Selecting a Tortoise

Which species is right for me?

This depends on a lot of things, but mostly what kind you like the most, and what is available. There are a few things that may help you decide.


Your local climate may make some choices logical, especially if you keep the tortoise outside:

– Warm and wet? (American southeast) Forest species, like Red- and Yellow-footeds, Hingebacks, etc.
– Warm and dry? (American southwest) Arid and dry grassland species, like Sulcata, Leopards, and the Mediterranean species.
– Short, dry summers and long winters? Russian Tortoises do well here.

Local wildlife

Your local animals can help predict how comfortable a tortoise might be:

– Eastern Box Turtle- good predictor for most tortoises.
– Gulf Coast Box Turtle, alligators- good predictor for tropical and forest tortoises.
– Three-toed Box Turtle- good for most grassland species.
– Ornate Box Turtle- good predictor for Mediterranean species.
– No local box turtles (for Americans)?- you need to work a bit harder to provide the right climate.

Available space

– Very limited space- consider terrestrial turtles. Many are only 4-6 inches long. The very small tortoises are generally very endangered and/or expensive and/or hard to care for.
– Limited space- Russian or Steppe Tortoises, Hingebacks (not the serrated), Mediterranean, and others in the 6-8 inch range.
– Lots of space, like a very large back yard- African Spurred (Sulcata), Leopard Tortoises; Burmese Mountain and so on in more humid locations.

Interaction and personality

This is very subjective, and depends a lot on individuals, but Red-footeds, Russians, and Sulcatas seem to get the most positive comments about being personable.

Ease of care

This comes down to Hermanns, Greek, Russian, Red-footed, and if space allows, Sulcata and Leopard. In general, the Red-footed is a bit tougher since it needs a warm, humid habitat which is harder to establish and run, while the Sulcata and Leopard can be tough due to sheer size.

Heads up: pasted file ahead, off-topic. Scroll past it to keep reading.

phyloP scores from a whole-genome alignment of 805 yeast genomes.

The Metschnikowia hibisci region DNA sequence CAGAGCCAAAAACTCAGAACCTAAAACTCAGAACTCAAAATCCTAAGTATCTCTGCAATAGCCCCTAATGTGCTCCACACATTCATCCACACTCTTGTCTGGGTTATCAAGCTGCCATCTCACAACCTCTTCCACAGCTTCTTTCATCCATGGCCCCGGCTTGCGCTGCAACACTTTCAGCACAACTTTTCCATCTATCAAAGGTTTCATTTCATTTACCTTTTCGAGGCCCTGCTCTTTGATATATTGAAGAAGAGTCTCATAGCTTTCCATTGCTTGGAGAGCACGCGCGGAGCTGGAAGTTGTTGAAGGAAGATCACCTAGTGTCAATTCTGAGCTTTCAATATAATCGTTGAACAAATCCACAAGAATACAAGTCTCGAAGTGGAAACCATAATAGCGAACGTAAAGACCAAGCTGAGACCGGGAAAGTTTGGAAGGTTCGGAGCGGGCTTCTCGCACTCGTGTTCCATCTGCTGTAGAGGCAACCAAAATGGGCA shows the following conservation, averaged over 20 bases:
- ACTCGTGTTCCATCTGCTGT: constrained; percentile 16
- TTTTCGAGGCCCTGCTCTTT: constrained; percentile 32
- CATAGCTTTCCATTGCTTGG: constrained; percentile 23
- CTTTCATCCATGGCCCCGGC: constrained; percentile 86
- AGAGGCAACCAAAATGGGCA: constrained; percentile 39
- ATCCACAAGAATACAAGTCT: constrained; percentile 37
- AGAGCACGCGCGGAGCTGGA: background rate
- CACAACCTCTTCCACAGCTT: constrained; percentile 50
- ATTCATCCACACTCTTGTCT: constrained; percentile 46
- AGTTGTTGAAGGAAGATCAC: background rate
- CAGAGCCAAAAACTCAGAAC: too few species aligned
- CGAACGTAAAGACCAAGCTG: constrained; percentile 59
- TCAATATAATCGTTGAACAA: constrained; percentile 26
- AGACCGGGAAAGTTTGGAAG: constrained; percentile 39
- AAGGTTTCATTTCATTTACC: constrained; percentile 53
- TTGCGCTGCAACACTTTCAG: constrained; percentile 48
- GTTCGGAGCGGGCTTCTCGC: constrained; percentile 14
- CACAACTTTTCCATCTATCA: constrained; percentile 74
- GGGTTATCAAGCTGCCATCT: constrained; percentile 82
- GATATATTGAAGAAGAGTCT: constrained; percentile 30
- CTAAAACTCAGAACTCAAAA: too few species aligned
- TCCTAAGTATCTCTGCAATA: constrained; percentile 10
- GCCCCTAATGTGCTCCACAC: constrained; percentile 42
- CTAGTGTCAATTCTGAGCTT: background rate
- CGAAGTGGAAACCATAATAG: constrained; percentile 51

Overall easiest?

(Cheap to buy, easy to feed, smallish space needs, etc.?)

– The Russian Tortoise is a popular beginner for just this reason, but remember that ANY tortoise is more of a challenge than most small caged animals or fish.

Finding a healthy tortoise

You generally have a few basic ways to get a pet tortoise.
– Pet store
– On-line source, either a retailer or breeder
– Local breeder
– Pet rescue, adoption
– Local “for sale” ads, like Craig’s List
– Reptile or pet expo or show

Each source has its pros and cons, but try to use a source that lets you at least see current photos of the animal you are considering and can answer questions about it, such as when it was hatched, what and how often it’s eating, etc. Also look for a source that offers some sort of guarantee, especially if the animal has to be shipped.

If you can, check for:
– Egg yolk scar is completely healed over
– What it eats and how often it eats, as well as if it has defecated lately
– Length and weight. If you see it, does it feel “heavy”
– Clear eyes and nostrils- no puffiness, discoloration, runniness, etc.
– Overall condition
– Pulls in tight when picked up, and/or claws like crazy to get away
– If possible, get a vet check-up before purchase with special attention to parasites

Baby or older tortoise?

Most people want to start with very young or baby animals for most pets, but babies generally require the most care, and many of them pass away for a variety of reasons. There is also the issue that babies need smaller habitats, but as they get older, they need bigger ones quickly. Lots of people get babies thinking they have plenty of time to build the bigger cage, only to get caught by surprise when the once little guy has outgrown the starter home.

If you can, consider a year or two old tortoise. It will be past most of the hazards, be able to be placed outside from the onset, and still offer you a long life.